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    Throwback to Digital Calligraffiti with Mang, Hamza and Drury

    By Future DiverCities 11 months ago
    Home  /  Portfolio Item  /  Throwback to Digital Calligraffiti with Mang, Hamza and Drury

    Since its first edition at Retune Festival (Berlin) in 2016, Digital Calligraffiti performances have been welcomed during Vorspiel CTM / Transmediale (Berlin), Chroniques Act II (Marseille) and Tincon (Berlin). Produced by Public Art Lab and From Here To Fame Publishing with a panel of artists from Calligraphy, Calligraffiti, New media field, Digital Calligraffiti is resolutely an hybrid project. In order to better understand its challenges and perspectives, we met Michael Ang aka Mang, Hamza Abu Ayyash and Drury Brennan, three of the artists who were the most involved over the different sessions.

    • Future DiverCities: Where do you come from? What is your artistic background?

    Hamza: I am Hamza Abu Ayyash, I am a Palestinian artist, living in Ramallah, I studied fine arts in An Najah University in Nablus in 2004, practicing many artistic fields, lately focusing on calligraffiti as a form of expression.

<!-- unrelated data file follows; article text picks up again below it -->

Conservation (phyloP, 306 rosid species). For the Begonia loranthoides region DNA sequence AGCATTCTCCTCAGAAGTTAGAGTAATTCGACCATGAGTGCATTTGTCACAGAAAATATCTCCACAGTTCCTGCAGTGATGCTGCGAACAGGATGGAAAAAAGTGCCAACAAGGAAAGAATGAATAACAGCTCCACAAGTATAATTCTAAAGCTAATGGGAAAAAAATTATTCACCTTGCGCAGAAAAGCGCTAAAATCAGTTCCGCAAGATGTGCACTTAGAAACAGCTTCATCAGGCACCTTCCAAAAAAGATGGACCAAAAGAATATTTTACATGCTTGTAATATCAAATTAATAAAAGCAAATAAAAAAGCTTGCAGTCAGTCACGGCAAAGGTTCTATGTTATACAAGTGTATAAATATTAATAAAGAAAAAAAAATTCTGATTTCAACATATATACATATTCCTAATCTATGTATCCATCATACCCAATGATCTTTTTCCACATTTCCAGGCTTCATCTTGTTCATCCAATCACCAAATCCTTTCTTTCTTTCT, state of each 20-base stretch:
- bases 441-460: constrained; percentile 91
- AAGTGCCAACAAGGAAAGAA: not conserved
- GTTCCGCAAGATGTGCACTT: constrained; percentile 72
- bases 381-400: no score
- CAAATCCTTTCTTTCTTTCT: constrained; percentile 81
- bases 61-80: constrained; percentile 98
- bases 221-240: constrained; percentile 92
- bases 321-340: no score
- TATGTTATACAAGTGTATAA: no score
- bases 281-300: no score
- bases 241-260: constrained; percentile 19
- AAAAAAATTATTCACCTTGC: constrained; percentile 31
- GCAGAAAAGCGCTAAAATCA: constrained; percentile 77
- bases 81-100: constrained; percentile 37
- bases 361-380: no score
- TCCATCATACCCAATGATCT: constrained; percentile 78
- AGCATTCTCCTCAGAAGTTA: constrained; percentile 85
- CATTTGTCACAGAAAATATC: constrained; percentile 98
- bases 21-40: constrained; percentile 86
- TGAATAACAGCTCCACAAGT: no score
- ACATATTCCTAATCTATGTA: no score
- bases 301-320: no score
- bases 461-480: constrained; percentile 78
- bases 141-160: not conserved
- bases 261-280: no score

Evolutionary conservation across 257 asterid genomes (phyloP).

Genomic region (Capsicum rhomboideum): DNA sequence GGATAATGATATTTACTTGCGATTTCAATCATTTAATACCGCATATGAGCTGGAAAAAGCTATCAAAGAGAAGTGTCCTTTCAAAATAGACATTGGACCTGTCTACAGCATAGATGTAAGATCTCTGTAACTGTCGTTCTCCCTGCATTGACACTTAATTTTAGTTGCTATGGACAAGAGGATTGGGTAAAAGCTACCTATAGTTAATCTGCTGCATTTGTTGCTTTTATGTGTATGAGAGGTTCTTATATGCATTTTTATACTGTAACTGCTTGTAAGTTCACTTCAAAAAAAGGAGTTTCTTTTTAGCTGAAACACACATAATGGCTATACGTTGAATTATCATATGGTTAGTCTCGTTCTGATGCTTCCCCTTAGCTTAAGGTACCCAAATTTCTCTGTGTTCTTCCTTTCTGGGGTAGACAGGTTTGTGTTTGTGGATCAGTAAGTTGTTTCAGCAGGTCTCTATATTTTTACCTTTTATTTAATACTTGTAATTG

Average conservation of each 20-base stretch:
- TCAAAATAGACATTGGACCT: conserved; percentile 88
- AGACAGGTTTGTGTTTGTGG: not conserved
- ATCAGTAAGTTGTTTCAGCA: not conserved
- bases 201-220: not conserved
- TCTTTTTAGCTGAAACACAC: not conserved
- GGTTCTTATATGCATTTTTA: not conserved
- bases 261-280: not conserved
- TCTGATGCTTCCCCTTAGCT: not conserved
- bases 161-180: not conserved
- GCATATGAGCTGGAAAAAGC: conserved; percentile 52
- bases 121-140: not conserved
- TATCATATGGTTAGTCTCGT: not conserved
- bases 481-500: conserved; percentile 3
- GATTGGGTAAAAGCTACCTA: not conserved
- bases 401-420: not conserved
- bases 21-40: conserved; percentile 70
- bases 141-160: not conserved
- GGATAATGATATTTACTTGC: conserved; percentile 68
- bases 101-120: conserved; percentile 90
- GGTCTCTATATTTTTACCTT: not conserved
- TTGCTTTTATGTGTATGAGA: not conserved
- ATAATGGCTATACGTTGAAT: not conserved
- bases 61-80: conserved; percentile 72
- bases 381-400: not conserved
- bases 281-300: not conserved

Mang: I’m originally from Canada, and I’ve been living and working as an artist in Berlin for the last four years. My background is in computer engineering as well as new media art. A lot of my work involves creating tools that enhance creative expression and facilitate interactions with each other and the environment.

    Drury: I come from Los Angeles, California, USA, but I was born in St. Paul, Minnesota, USA. My father worked as a manager of black R&B musicians in the Minnesota funk scene of the early 1980’s, so I spent a lot of time in the record store or in the studio. Later we moved to LA and I became a drummer and DJ- left music to pursue art- went to Chicago for photography, later ceramics- I started calligraphy 5 years ago and love it.

    • Future DiverCities: What was your first impressions when Public Art Lab approached you for Digital Calligraffiti ? How was the collaboration with the lab organizers (From Here To Fame Publishing and Public Art Lab)?

    Hamza: I was very happy to see how a classical medium like calligraphy can transform into a new shape to be scalable and could reach a much bigger audience. The organization of the whole project was smooth and highly professional with organizers of real expertise, PAL, with the knowledge of which and where public art should take place, and Here to Fame with a huge network of artists who helped bring the project to life.

    Mang: I collaborated with Public Art Lab for my Light Catchers project and it’s always a pleasure to work with a team that is able to curate and produce engaging and socially relevant interactive artworks